William Chang and Wong Ming-Lam’s editing is innovative as they cut each scene transitions without a sense of how much time has passed since the last scene. You get to figure out where and when you are thanks to the context clues around and time is rendered meaningless as long as you are spending time with your loved ones. Their cuts are so clever that you are never expecting them, and yet, they always work. Chang and Ming-Lam keep In the Mood for Love moving, coherent, and creative.
Christopher Doyle and Mark Lee Ping-Bing’s cinematography is resplendent with revealing shots of characters’ faces. They capture tight staircases, long hallways, cramped apartments, cold offices, and charming restaurants all with a unique warmth and expressive shot composition. You are always treated to brilliant displays of camera work with slow moving steady panning sequences or stunning still shots. Their use of ambient lighting and emotional framing is striking as you are always looking towards or away from each character. They will be in love holding hands or uncertain facing away from one another.
The yellow lighting or moody ambient lighting is flawless. You get the unhappy mood and then the romantic tone during the dates. The fashion of In the Mood for Love is notable all its own with dozens of radiant dresses and slick designer suits in every scene for you to absorb with your eyes. Furthermore, William Chang’s costumes are filled with flashy ties, posh high heels, cute slippers, perfectly coiffed haircuts, and mesmerizing colors. William Chang’s production design on the sets feels like authentic 1960’s Hong Kong styles with natural flower arrangements, floral curtains, antique statues, and simple furniture everywhere. His use of red for the most romantic sequences makes In the Mood for Love’s color palette exquisite! You will never forget the look of In the Mood for Love thanks to Chang’s choices.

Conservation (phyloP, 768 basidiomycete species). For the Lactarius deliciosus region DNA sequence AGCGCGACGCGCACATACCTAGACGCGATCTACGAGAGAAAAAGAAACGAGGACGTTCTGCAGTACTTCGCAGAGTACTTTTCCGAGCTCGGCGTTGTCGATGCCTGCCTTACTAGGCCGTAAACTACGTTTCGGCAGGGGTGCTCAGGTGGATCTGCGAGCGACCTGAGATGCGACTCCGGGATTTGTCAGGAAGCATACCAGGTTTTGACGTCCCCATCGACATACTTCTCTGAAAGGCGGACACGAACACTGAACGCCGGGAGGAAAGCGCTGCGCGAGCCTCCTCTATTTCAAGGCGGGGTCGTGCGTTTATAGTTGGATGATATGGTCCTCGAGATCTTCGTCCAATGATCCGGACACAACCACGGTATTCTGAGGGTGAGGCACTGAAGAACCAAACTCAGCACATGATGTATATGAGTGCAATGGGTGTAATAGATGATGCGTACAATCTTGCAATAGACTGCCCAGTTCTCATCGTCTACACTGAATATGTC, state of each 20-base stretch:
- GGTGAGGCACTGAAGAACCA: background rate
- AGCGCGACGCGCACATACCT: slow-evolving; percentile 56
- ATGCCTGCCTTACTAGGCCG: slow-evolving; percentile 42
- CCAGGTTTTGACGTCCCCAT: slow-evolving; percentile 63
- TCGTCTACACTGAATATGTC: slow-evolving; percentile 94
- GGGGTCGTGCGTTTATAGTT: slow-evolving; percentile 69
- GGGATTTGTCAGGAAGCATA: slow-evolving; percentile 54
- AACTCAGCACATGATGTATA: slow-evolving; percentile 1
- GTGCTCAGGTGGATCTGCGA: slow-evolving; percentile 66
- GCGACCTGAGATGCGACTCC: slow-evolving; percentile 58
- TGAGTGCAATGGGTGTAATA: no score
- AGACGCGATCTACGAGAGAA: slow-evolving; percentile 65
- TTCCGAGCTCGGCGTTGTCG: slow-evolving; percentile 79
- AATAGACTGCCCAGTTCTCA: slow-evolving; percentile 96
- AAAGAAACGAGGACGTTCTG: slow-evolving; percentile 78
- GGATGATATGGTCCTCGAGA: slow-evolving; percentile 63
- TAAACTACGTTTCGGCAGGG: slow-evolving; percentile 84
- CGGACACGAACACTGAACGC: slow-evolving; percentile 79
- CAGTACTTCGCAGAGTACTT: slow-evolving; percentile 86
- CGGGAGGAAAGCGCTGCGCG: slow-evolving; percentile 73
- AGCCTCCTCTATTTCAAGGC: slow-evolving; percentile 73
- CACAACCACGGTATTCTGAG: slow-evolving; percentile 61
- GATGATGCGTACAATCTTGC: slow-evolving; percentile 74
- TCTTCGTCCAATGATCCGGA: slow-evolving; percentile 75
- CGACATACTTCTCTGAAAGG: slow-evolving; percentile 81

Michael Galasso and Umebayashi Shigeru’s score is hypnotizing with its melodious and melancholic strings. The use of such a memorable theme is enthralling as you get lost in the lovely musical passages throughout the film. The music allows your mind to wander to all your memories and heartbreaks, while relating to the film’s tragic narrative. Kwan Le-Na’s makeup makes Maggie Cheung look gorgeous and sad, while giving Tony Leung a realistic sincerity and professionalism about him.
Finally, the nuanced acting within In the Mood for Love is so understated that it remains timeless. You feel like you are witnessing a real romance playing out before you thanks to Maggie Cheung and Tony Leung’s performances. They play the quietly miserable married spouses to cheating other halves. Thus, they kindle the flames of romance over time into a dreamy and genuine relationship based on love, respect, and mutual interests. In the Mood for Love gives these two the role of a lifetime and they deliver their career best acting here. Cheung is like an uncertain melancholic goddess walking around Hong Kong. Meanwhile, Leung is a suave, yet shy leading man of empathy and tenderness. Together Maggie Cheung and Tony Leung elevate an already genius display of Chinese cinema into peak artistry and riveting drama.
Overall, Wong Kar-wai’s In the Mood for Love is a realistic and complex romance drama of innovative filmmaking, touching romance, passionate writing, and stunning visuals.
Top international reviews
I loved the long quiet scenes through dark tunnels of reds and greens it is a beautiful movie. So far I purchased 6 copies and distributed 5 of them to friends but I think I am the only one who managed to watch the whole thing. So i know this is not one for everyone. Trying to explain the savor of danish blue in a Kraft cheese slice world is not easy. Sorry spoiler alert....nothing blows up. Pity it seems to be a difficult specialist film to some as it bears repeat viewings and nuances are revealed with each screening. See it if you can.
A voir évidemment en VO.